Fulfilling the interpreting mandate in business negotiation meetings. The perspectives of interpreters and clients.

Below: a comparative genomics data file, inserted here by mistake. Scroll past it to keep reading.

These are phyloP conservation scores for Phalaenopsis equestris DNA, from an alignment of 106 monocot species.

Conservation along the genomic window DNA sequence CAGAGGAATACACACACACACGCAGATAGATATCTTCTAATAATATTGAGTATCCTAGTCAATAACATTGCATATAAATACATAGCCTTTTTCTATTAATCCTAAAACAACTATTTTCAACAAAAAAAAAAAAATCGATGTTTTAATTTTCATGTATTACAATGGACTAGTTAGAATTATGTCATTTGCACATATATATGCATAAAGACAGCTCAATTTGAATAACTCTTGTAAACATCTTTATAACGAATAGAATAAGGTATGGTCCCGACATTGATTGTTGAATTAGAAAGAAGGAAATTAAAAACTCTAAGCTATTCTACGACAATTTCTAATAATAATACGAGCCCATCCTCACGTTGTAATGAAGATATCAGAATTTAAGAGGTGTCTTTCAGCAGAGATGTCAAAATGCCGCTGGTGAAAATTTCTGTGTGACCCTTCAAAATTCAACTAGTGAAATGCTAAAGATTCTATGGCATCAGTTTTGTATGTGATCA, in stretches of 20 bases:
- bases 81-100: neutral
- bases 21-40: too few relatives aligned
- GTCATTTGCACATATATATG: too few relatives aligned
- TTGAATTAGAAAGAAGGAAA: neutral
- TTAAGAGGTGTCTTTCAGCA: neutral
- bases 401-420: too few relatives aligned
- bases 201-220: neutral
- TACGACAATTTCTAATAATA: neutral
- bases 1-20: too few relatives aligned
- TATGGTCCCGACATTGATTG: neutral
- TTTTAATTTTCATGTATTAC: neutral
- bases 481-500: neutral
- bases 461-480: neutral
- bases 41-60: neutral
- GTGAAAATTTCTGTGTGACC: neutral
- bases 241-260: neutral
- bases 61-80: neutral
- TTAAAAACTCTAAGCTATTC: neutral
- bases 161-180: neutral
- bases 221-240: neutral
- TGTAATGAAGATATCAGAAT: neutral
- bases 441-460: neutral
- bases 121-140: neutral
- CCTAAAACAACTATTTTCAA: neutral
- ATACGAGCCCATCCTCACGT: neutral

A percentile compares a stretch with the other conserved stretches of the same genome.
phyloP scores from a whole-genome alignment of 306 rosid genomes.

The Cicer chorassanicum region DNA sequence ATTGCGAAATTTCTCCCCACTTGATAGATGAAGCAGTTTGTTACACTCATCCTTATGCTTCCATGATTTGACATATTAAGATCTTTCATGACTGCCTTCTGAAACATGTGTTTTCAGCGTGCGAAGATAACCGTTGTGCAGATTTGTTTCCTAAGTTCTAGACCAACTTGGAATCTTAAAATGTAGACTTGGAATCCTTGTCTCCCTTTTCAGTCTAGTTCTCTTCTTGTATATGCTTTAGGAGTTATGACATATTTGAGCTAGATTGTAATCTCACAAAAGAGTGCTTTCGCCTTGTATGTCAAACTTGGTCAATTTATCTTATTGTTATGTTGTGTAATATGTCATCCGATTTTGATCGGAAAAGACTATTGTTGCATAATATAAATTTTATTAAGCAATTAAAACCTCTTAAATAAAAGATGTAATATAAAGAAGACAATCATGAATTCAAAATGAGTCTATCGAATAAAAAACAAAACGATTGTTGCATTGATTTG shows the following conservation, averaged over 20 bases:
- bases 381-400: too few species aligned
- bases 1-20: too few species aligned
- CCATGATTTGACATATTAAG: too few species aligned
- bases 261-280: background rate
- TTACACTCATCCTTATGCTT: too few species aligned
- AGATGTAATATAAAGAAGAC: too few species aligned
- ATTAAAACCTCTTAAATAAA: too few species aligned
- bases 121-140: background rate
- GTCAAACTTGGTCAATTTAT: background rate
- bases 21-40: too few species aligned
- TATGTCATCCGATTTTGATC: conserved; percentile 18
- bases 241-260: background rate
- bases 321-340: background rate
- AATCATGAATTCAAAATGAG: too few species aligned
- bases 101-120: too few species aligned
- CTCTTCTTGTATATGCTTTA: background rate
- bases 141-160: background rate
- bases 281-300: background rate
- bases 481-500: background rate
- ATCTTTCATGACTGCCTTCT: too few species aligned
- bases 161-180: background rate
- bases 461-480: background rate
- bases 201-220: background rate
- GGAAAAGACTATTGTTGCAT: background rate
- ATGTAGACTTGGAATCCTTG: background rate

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This study investigates how interpreters perceive their role while working in business negotiation settings and also what role clients mandate to interpreters in those settings. Building on existing work on liaison interpreting, this study hypothesises that interpreters in business settings are active and visible parties of the interaction. As such, they exceed their prescribed role and become part of the client’s team. In order to test this hypothesis and scrutinize the role of interpreters in those settings, a mixed methods approach was followed. Both quantitative and qualitative data were collected from interpreters. Data concerning clients’ perceptions were collected by indepth semi-structured interviews. A combination of inductive and deductive approaches was used in order to code and analyse the data. The results showed discrepancy of role perceptions between the interpreters and the clients, and manifested how the setting mandates differing role statuses to interpreters. Furthermore, this study reconfirmed previous studies concurring that liaison interpreters are visible parties of the interactions. This study aims to fill a gap in the interpreting literature concerning interpreters’ role in business negotiation settings, improve professional practices and thus enhance the effectiveness of interpreter-mediated business meetings.